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Has your cat developed a loss of interest in eating? Dr. Ernie Ward, a veterinarian based in North Carolina, found that a revised diet that favored particularly odorous foods -- or food that could be enhanced in terms of smell -- can help improve a cat’s eating behavior almost immediately.
Out of Smell, out of Mind
To understand what a decline in the sense of smell means to a cat, consider the fact that they have an extra organ tucked in the upper back area of their mouths. It serves to detect pheromones and thereby smell mates or prey. “We don’t have this,” says Ward. “As humans, we’re visual sensory creatures, but animals are more predominantly smell and sound. So it’s hard for people to put themselves in the place of a cat that can’t smell.”
If you notice a loss of appetite, or if your cat generally becomes more finicky (especially preferring more aromatic foods), your first step should be a veterinarian visit to rule out other factors. Decreased eating could be due to serious oral or dental problems, or one of several treatable medical issues that affect the sense of smell.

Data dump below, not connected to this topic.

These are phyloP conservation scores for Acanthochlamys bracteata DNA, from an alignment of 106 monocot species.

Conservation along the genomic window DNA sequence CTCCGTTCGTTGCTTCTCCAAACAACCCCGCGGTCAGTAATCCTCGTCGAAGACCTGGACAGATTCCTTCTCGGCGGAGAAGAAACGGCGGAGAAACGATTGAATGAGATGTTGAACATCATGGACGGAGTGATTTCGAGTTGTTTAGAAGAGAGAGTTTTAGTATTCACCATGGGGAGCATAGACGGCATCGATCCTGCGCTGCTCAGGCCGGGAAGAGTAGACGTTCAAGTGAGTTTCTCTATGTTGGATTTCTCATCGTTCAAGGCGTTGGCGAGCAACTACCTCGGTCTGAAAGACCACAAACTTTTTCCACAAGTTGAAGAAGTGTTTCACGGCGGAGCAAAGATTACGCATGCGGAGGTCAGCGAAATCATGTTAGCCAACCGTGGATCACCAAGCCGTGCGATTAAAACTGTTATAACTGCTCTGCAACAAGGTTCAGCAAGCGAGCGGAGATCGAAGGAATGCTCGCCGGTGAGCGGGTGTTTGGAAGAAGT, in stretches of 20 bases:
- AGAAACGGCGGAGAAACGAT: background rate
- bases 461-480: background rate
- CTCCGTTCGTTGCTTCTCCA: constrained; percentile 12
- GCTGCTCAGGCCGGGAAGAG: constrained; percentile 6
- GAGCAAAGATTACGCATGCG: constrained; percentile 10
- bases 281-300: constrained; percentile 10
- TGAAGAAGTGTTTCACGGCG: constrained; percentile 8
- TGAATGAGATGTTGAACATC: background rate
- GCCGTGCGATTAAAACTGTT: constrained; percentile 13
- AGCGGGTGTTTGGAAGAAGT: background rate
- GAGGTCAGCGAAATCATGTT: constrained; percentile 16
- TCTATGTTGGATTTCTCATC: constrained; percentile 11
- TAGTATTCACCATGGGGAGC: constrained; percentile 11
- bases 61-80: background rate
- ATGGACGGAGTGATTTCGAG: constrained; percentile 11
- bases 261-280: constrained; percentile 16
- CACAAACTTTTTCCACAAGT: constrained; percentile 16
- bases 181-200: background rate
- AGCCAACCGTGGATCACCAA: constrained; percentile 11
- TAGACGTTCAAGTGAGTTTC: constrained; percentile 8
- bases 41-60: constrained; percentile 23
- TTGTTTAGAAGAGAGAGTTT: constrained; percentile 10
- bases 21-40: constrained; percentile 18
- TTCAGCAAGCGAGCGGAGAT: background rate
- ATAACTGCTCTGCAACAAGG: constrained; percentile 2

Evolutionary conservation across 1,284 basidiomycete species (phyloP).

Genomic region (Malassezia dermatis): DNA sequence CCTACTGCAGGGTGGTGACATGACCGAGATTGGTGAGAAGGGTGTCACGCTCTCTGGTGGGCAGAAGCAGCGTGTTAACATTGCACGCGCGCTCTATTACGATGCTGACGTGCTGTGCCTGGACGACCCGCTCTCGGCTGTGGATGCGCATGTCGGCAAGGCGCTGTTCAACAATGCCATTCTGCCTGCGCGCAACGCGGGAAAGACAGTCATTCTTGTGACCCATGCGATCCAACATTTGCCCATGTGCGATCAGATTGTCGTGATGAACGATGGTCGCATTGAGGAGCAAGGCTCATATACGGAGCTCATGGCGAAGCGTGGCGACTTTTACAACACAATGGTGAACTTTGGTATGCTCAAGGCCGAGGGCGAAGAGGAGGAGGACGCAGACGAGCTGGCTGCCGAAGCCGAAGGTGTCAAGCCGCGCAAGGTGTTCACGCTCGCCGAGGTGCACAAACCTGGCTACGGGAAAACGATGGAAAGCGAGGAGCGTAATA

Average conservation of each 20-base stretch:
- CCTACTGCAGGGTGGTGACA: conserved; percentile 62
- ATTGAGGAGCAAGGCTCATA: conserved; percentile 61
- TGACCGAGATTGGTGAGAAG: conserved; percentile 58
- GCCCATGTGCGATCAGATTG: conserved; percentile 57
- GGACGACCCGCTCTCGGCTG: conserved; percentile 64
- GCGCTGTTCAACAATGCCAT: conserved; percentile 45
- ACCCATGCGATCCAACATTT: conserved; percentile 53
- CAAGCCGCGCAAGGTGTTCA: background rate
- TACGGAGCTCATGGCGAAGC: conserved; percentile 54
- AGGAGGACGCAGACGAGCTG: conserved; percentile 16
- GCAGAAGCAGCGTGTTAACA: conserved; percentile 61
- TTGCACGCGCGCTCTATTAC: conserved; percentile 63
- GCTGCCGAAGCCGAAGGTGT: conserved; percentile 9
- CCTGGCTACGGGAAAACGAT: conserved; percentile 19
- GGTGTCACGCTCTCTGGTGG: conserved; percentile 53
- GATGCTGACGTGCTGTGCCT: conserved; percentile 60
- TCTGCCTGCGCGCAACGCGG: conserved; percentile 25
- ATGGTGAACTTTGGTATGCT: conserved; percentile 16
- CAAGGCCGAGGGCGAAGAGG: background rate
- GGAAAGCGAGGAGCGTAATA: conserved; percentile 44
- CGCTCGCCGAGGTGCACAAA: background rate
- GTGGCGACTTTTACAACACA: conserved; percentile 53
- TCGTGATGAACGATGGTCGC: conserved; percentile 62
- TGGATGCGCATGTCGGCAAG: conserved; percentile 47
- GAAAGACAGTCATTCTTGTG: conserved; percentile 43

“Many people bring their cats in for decreased appetite, and it often turns out to be an upper respiratory infection,” says Dr. Katy Johnson Nelson, a Virginia-based veterinarian and member of the Iams Pet Wellness Council. “The inflammation and nasal discharge causes a decrease in the functionality of the olfactory senses.” She adds that appetite usually returns to normal once the illness is treated.
But for senior cats, starting around age 11, it’s often just a basic (and permanent) age-related decline. And while it’s unlikely that your cat would let itself starve to death, any level of malnutrition during the senior years is a concern you should try to address.
Tricks for Feeding a Finicky Cat
Consult Your Veterinarian
As with any change in diet, consult your veterinarian before moving forward. As long as you rule out more serious health causes, an aromatic tweak to the food can usually improve appetite.
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Elijah Merrill is a freelance writer and frequent contributor to The Daily Cat. His work has appeared in The New York Times Magazine and Discover.
Cats reach full skeletal development when they are this old: